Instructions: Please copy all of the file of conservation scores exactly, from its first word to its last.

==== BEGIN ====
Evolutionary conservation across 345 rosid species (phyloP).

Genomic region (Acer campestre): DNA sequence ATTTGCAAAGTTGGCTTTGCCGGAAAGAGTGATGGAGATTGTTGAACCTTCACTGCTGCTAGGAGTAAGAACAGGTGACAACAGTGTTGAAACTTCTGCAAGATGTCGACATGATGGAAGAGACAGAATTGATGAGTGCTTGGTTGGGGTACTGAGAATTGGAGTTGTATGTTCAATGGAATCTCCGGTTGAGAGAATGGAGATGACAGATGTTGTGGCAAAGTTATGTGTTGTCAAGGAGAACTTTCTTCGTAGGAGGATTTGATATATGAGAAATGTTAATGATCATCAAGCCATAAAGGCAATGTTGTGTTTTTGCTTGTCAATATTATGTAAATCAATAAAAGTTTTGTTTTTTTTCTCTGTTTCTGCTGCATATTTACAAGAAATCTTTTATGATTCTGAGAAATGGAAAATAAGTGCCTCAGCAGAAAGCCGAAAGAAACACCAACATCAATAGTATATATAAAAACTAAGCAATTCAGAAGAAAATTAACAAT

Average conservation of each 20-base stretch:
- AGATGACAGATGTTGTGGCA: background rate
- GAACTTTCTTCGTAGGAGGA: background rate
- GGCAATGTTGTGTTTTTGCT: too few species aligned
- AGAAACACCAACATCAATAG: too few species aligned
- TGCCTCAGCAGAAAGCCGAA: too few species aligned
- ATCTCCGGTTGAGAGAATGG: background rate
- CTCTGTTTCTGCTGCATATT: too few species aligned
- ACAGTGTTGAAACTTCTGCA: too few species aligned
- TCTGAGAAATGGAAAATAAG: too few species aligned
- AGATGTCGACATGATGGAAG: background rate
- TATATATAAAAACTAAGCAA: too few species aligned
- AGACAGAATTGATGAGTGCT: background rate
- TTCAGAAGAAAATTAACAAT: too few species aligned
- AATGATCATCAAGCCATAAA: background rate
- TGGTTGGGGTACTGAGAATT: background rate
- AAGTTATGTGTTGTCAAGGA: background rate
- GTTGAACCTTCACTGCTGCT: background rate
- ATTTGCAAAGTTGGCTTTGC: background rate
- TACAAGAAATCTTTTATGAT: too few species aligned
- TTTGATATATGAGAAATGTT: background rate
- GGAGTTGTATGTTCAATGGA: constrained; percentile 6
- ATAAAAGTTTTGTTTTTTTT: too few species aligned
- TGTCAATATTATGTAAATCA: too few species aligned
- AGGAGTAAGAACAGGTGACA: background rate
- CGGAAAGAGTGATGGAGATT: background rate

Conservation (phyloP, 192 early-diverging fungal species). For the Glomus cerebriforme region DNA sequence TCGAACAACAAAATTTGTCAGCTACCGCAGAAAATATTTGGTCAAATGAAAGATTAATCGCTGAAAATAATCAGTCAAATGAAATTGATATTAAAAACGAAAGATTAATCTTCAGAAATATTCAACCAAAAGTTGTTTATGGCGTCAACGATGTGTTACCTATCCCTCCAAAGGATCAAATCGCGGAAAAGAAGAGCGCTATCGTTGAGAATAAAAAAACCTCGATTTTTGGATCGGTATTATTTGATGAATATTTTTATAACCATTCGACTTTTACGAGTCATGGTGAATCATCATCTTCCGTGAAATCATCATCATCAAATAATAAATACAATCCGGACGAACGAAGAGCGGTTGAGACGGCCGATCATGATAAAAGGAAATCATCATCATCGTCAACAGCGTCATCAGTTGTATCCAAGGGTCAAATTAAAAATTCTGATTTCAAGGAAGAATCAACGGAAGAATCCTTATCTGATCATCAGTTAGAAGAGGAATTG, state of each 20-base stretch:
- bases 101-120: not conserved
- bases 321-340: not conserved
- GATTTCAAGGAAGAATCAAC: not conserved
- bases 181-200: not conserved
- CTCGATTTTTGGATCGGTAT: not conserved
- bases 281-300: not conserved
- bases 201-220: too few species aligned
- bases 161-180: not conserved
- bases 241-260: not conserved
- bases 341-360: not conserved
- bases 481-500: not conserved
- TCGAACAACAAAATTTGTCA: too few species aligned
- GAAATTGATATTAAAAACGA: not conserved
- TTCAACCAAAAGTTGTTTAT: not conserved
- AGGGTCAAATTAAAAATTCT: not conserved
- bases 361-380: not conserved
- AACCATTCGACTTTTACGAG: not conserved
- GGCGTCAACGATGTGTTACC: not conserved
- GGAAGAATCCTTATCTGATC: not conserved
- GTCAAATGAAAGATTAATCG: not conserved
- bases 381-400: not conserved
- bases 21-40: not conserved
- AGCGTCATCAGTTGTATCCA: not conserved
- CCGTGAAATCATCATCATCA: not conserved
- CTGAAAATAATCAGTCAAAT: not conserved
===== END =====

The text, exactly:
Evolutionary conservation across 345 rosid species (phyloP).

Genomic region (Acer campestre): DNA sequence ATTTGCAAAGTTGGCTTTGCCGGAAAGAGTGATGGAGATTGTTGAACCTTCACTGCTGCTAGGAGTAAGAACAGGTGACAACAGTGTTGAAACTTCTGCAAGATGTCGACATGATGGAAGAGACAGAATTGATGAGTGCTTGGTTGGGGTACTGAGAATTGGAGTTGTATGTTCAATGGAATCTCCGGTTGAGAGAATGGAGATGACAGATGTTGTGGCAAAGTTATGTGTTGTCAAGGAGAACTTTCTTCGTAGGAGGATTTGATATATGAGAAATGTTAATGATCATCAAGCCATAAAGGCAATGTTGTGTTTTTGCTTGTCAATATTATGTAAATCAATAAAAGTTTTGTTTTTTTTCTCTGTTTCTGCTGCATATTTACAAGAAATCTTTTATGATTCTGAGAAATGGAAAATAAGTGCCTCAGCAGAAAGCCGAAAGAAACACCAACATCAATAGTATATATAAAAACTAAGCAATTCAGAAGAAAATTAACAAT

Average conservation of each 20-base stretch:
- AGATGACAGATGTTGTGGCA: background rate
- GAACTTTCTTCGTAGGAGGA: background rate
- GGCAATGTTGTGTTTTTGCT: too few species aligned
- AGAAACACCAACATCAATAG: too few species aligned
- TGCCTCAGCAGAAAGCCGAA: too few species aligned
- ATCTCCGGTTGAGAGAATGG: background rate
- CTCTGTTTCTGCTGCATATT: too few species aligned
- ACAGTGTTGAAACTTCTGCA: too few species aligned
- TCTGAGAAATGGAAAATAAG: too few species aligned
- AGATGTCGACATGATGGAAG: background rate
- TATATATAAAAACTAAGCAA: too few species aligned
- AGACAGAATTGATGAGTGCT: background rate
- TTCAGAAGAAAATTAACAAT: too few species aligned
- AATGATCATCAAGCCATAAA: background rate
- TGGTTGGGGTACTGAGAATT: background rate
- AAGTTATGTGTTGTCAAGGA: background rate
- GTTGAACCTTCACTGCTGCT: background rate
- ATTTGCAAAGTTGGCTTTGC: background rate
- TACAAGAAATCTTTTATGAT: too few species aligned
- TTTGATATATGAGAAATGTT: background rate
- GGAGTTGTATGTTCAATGGA: constrained; percentile 6
- ATAAAAGTTTTGTTTTTTTT: too few species aligned
- TGTCAATATTATGTAAATCA: too few species aligned
- AGGAGTAAGAACAGGTGACA: background rate
- CGGAAAGAGTGATGGAGATT: background rate

Conservation (phyloP, 192 early-diverging fungal species). For the Glomus cerebriforme region DNA sequence TCGAACAACAAAATTTGTCAGCTACCGCAGAAAATATTTGGTCAAATGAAAGATTAATCGCTGAAAATAATCAGTCAAATGAAATTGATATTAAAAACGAAAGATTAATCTTCAGAAATATTCAACCAAAAGTTGTTTATGGCGTCAACGATGTGTTACCTATCCCTCCAAAGGATCAAATCGCGGAAAAGAAGAGCGCTATCGTTGAGAATAAAAAAACCTCGATTTTTGGATCGGTATTATTTGATGAATATTTTTATAACCATTCGACTTTTACGAGTCATGGTGAATCATCATCTTCCGTGAAATCATCATCATCAAATAATAAATACAATCCGGACGAACGAAGAGCGGTTGAGACGGCCGATCATGATAAAAGGAAATCATCATCATCGTCAACAGCGTCATCAGTTGTATCCAAGGGTCAAATTAAAAATTCTGATTTCAAGGAAGAATCAACGGAAGAATCCTTATCTGATCATCAGTTAGAAGAGGAATTG, state of each 20-base stretch:
- bases 101-120: not conserved
- bases 321-340: not conserved
- GATTTCAAGGAAGAATCAAC: not conserved
- bases 181-200: not conserved
- CTCGATTTTTGGATCGGTAT: not conserved
- bases 281-300: not conserved
- bases 201-220: too few species aligned
- bases 161-180: not conserved
- bases 241-260: not conserved
- bases 341-360: not conserved
- bases 481-500: not conserved
- TCGAACAACAAAATTTGTCA: too few species aligned
- GAAATTGATATTAAAAACGA: not conserved
- TTCAACCAAAAGTTGTTTAT: not conserved
- AGGGTCAAATTAAAAATTCT: not conserved
- bases 361-380: not conserved
- AACCATTCGACTTTTACGAG: not conserved
- GGCGTCAACGATGTGTTACC: not conserved
- GGAAGAATCCTTATCTGATC: not conserved
- GTCAAATGAAAGATTAATCG: not conserved
- bases 381-400: not conserved
- bases 21-40: not conserved
- AGCGTCATCAGTTGTATCCA: not conserved
- CCGTGAAATCATCATCATCA: not conserved
- CTGAAAATAATCAGTCAAAT: not conserved